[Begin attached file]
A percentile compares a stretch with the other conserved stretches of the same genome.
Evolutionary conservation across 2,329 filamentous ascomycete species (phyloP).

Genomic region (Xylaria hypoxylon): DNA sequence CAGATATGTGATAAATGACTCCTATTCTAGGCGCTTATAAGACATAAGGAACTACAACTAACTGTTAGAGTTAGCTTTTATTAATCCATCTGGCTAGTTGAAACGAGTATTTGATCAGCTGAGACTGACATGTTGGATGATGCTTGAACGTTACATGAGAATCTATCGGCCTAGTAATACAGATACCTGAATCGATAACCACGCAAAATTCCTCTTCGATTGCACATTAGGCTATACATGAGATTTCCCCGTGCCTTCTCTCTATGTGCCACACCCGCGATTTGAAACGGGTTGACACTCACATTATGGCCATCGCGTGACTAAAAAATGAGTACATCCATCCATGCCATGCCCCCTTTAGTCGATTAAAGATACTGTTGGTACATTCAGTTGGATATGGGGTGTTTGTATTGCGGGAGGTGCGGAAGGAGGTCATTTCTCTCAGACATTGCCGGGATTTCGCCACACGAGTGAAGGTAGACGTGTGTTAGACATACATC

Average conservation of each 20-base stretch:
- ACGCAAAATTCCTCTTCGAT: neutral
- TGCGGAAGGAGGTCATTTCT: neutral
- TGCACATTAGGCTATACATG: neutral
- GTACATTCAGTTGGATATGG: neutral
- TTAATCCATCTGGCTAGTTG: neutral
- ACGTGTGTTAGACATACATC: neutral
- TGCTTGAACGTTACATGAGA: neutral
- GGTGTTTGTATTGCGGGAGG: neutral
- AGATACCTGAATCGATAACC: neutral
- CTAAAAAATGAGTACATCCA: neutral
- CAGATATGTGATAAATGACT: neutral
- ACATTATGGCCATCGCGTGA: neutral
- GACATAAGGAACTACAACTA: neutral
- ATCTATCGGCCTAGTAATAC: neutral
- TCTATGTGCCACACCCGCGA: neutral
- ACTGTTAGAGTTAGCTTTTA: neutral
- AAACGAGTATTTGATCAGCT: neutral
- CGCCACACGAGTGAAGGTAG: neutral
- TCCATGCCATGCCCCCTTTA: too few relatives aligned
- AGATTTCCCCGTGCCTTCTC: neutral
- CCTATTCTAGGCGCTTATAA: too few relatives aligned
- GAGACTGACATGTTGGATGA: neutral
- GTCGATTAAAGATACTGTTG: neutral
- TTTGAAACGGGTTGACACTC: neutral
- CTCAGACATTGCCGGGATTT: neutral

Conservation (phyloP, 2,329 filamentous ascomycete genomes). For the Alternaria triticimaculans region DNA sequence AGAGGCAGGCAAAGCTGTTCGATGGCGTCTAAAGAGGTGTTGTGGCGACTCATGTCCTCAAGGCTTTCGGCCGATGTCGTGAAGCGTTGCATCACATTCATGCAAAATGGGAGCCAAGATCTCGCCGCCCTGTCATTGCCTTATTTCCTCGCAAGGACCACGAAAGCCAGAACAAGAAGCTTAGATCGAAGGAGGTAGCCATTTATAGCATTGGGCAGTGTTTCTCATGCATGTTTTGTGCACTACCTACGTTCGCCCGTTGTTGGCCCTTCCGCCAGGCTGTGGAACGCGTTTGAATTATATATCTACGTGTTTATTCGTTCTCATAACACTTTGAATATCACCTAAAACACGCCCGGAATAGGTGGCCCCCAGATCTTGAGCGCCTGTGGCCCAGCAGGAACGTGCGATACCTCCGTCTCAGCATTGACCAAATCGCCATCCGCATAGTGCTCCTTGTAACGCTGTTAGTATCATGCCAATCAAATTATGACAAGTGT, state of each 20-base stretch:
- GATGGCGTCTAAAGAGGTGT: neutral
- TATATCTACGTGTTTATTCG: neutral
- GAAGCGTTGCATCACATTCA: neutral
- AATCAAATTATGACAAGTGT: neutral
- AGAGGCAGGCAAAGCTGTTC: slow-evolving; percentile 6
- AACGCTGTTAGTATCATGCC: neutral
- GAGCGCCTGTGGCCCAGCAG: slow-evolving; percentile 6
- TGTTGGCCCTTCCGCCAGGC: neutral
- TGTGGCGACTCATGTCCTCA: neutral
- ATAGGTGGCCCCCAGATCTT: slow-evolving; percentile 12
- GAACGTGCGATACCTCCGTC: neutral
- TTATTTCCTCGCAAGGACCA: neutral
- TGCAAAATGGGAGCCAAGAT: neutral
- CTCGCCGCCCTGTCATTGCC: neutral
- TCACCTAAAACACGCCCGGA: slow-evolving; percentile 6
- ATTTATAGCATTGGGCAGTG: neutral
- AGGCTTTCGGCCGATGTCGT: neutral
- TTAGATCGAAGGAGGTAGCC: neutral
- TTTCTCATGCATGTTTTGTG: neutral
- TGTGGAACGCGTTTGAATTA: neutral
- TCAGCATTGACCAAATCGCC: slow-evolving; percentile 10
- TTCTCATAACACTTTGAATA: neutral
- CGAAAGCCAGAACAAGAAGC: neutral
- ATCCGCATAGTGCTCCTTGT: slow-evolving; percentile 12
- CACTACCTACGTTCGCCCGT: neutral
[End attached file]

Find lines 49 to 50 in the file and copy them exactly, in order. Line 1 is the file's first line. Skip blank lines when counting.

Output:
- TTTCTCATGCATGTTTTGTG: neutral
- TGTGGAACGCGTTTGAATTA: neutral